Make sure your house is properly ventilated so you are not wasting money

The inside story on ventilation

When you read about ventilation with regard to your home’s exterior, it can be confusing. But it’s really quite simple: ventilation is simply a means to get air into – and out of – your home, specifically the attic.  You’ve no doubt heard that poor ventilation leads to energy loss. What you may not know is that poor ventilation in your attic can cause even worse problems, like wood rot, mildew, peeling exterior paint rusted nails and screws and even roof problems. The good news is that most of your ventilation problems can be easily and inexpensively addressed. And doing so during an exterior remodeling project is the best time to address it.



Attic ventilation basics

Ventilation is a system of low vents, like soffit vents, and high vents, like ridge and gable vents. To achieve proper ventilation, outside air should enter the attic low at the attic perimeter and exit high near the attic ridge.

You must provide an air gap at the overhang (soffit) and eaves to control the accumulation of moisture. Continuous soffit vents in combination with other outlets (ridge vents, mushroom cap vents, and upper gable vents) will produce the maximum amount of attic intake ventilation. 


If your roof has minimal or non-existent overhangs, you may not be able to use soffit vents. Consider installing low gable vents located near the attic ceiling but above the top of the level of the attic ceiling insulation. 

The only way to know how much ventilation is appropriate for your home is to talk to your builder or remodeler and review your local building codes. Most builders and contractors are familiar with local building codes, but you may want to look them up on your own to make sure the size, type, and placement of your vents are compliant.


Soffit 101

A soffit is the part of your home’s roof that extends past your exterior wall. A soffit vent is a vent installed into the soffit that permits outside air to be drawn up into the attic. It is one of your home’s least glamorous, yet most essential elements. In fact, research done by the Building Research Council at the University of Illinois states that if a roof could have only one type of vent device, soffit vents are recommended. A soffit vent allows inlet and outlet of air and, because they point downward, are less likely to let in rain or snow than other vents.


Selecting the right soffit

Soffit is usually offered in a variety of styles: Lanced Vent, Hidden Vent and Round Vent. Here’s what to consider so you can choose the best fit for your home:

  • Type of material and the construction of the eave
  • Local building ventilation codes and the required or suggested application methods
  • Wind-load and environmental elements based on your area of the country
  • The amount of open area that exists for air to pass through (Net Free Area)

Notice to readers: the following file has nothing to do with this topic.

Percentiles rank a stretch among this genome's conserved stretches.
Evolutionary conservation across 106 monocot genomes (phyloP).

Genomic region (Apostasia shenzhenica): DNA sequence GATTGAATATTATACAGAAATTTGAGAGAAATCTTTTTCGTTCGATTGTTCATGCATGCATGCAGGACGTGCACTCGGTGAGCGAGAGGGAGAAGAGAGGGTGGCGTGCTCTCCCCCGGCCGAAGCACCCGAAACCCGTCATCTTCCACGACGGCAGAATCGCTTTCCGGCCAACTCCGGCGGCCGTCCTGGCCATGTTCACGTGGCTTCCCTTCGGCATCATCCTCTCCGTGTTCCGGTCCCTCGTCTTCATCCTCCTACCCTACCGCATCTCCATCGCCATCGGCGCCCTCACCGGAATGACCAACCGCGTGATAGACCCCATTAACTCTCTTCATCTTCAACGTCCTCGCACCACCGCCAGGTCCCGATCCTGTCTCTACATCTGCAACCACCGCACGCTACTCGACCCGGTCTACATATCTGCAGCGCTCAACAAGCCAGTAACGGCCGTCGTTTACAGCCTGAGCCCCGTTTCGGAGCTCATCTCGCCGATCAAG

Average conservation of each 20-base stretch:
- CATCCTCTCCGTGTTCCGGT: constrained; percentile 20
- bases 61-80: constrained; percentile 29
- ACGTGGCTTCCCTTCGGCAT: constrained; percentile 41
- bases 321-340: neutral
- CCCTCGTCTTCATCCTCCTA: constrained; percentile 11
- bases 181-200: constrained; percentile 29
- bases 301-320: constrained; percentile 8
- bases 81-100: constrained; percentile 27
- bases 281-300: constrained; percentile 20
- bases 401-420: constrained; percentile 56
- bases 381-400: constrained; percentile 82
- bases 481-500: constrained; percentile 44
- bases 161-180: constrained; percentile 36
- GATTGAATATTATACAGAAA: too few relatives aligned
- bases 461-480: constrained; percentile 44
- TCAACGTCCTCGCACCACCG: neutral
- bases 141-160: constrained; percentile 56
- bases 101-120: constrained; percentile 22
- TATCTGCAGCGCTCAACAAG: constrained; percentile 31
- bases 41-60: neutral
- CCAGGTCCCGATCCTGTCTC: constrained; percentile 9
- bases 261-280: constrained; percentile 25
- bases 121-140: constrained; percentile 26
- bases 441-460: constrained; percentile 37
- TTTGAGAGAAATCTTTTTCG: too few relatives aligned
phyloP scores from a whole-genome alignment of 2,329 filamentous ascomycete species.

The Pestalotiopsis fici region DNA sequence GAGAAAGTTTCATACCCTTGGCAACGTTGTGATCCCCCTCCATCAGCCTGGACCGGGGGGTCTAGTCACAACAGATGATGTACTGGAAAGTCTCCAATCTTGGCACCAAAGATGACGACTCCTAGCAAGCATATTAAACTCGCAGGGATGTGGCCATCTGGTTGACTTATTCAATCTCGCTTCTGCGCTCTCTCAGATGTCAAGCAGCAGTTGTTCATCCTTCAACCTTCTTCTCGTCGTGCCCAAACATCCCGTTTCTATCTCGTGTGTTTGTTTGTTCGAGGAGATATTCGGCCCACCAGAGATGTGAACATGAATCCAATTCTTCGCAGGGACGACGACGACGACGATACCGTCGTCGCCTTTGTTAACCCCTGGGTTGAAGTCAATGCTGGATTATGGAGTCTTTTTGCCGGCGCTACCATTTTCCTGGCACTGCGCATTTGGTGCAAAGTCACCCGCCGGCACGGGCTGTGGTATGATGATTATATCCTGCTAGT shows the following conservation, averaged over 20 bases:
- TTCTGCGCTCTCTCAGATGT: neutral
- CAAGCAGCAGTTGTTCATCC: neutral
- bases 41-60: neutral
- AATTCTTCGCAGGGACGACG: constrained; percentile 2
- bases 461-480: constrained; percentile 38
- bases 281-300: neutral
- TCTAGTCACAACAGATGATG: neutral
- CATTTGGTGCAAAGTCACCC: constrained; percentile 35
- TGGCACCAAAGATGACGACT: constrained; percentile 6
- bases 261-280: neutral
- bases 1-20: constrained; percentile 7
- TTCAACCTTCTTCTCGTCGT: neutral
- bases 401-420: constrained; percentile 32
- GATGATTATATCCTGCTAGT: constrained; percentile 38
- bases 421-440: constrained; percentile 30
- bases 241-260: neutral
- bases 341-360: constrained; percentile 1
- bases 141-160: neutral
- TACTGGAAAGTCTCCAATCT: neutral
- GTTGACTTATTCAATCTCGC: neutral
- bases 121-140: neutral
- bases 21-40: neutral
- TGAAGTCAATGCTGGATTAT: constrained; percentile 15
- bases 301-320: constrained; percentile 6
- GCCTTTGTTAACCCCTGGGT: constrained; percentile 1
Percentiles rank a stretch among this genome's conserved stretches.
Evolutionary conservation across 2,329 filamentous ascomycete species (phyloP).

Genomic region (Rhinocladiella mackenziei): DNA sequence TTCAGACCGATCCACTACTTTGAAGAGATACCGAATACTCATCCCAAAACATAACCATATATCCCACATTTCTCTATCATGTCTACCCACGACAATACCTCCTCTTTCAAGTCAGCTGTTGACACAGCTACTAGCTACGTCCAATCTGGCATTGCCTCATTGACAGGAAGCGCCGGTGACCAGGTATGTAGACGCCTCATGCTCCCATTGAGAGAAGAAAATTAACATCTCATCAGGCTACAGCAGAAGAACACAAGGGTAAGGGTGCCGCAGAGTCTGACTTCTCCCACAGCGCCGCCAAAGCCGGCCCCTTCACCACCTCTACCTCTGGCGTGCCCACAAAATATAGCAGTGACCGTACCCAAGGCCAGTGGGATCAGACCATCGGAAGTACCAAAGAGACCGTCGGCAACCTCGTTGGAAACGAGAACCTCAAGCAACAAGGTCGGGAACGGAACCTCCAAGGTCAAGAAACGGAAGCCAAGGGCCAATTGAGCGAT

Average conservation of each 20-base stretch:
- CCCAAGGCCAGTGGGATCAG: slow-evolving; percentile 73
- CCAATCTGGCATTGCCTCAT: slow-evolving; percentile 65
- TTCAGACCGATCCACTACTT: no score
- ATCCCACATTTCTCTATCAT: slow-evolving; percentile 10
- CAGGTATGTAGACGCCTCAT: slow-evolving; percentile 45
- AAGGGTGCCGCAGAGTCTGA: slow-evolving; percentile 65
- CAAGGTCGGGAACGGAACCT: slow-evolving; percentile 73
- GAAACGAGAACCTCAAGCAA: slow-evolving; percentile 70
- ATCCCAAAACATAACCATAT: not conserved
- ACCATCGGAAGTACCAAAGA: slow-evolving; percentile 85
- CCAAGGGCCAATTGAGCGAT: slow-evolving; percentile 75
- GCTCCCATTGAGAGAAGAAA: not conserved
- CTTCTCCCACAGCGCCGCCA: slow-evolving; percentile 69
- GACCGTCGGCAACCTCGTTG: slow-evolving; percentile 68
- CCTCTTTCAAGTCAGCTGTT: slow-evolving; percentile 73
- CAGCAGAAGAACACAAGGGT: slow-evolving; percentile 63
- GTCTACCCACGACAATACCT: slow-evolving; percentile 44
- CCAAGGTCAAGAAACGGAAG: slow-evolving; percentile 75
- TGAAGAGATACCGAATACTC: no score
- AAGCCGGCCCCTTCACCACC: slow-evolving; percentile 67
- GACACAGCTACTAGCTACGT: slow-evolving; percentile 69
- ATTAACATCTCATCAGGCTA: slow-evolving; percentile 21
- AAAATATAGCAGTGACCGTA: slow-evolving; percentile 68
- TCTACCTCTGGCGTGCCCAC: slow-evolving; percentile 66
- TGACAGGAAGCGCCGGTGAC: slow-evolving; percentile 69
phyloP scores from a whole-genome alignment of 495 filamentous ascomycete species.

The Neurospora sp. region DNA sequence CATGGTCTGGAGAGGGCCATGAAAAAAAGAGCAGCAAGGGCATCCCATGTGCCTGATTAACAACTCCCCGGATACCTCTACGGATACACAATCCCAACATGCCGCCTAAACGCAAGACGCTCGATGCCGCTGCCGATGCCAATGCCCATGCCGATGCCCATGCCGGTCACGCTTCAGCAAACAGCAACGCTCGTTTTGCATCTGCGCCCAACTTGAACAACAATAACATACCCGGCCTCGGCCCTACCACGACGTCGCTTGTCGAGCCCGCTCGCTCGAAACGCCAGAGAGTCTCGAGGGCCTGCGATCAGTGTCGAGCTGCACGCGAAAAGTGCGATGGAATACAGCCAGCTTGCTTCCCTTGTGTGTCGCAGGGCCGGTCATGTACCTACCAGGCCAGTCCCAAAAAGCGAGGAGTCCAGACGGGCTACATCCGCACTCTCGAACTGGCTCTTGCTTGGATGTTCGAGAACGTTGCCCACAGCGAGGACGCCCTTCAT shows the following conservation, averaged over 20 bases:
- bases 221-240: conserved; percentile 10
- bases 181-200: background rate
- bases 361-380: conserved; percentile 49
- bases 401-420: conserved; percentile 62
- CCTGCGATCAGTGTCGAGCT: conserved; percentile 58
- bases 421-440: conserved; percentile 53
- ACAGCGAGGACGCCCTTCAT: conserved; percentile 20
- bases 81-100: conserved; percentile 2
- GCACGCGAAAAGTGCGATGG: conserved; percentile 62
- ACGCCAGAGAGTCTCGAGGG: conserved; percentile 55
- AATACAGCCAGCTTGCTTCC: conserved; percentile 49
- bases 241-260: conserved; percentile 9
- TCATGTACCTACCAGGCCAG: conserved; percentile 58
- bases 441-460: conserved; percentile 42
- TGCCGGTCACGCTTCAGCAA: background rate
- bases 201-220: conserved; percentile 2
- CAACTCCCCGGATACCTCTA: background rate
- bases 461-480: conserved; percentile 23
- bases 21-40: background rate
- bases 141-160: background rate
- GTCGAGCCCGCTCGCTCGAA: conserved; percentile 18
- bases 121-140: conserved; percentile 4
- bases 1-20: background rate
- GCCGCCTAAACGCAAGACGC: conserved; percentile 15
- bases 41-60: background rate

• Maintenance requirements – how accessible is the soffit?



Materials, benefits and drawbacks

Soffit is available in a few basic types of material: wood, aluminum, man-made composite (fiber cement and engineered wood) and vinyl. Review each type to ensure you select the one best suited for your home, environmental conditions, ventilation needs and design vision.  



Traditional wood

Usually made of cedar, pine or other common wood and plywood and vented with 8 x 12” intake vents placed at an interval.




  • Functional
  • Requires continuous painting and maintenance
  • Affordable
  • Regular maintenance is required to prevent rot
  • Standard

  • Easy to construct

Aluminum soffit


Made of aluminum with built-in ventilation. 




  • Rust and rot resistant
  • May dent
  • Maintenance-free, never needs painting

  • Installs with straight clean lines

  • Highest Net Free Area options
  • Available in a wide variety of shapes and colors

Shop for aluminum soffit

  • Typically includes a warranty

Fiber cement

Made of layered cement and vented directly in the product or through 8 x 12” intake vents placed at an interval.




  • Resists decay
  • Requires continuous painting and maintenance
  • Lasts longer than plywood
  • Likely to rot
  • Limited Net Free Area

Engineered wood (composite)

Made of wood strands or fibers combined with bonding resins and vented directly in the product or through 8 x 12” intake vents placed at an interval.




  • Similar look as wood or fiber cement soffit
  • Requires continuous painting and maintenance
  • Has factory applied primers
  • Likely to rot
  • More durable than wood


Vinyl soffit

Made of vinyl with built-in ventilation.




  • Rust and rot proof
  • None
  • Maintenance-free, never needs painting

  • Available in a wide variety of shapes and colors

  • Impact resistant

Shop for vinyl soffit

  • Typically includes a warranty


Additional ventilation products  

 Gable vents




  • Ventilates attic
  • None
  • Available in a wide variety of colors and works with all varieties of siding


Shop for gable vents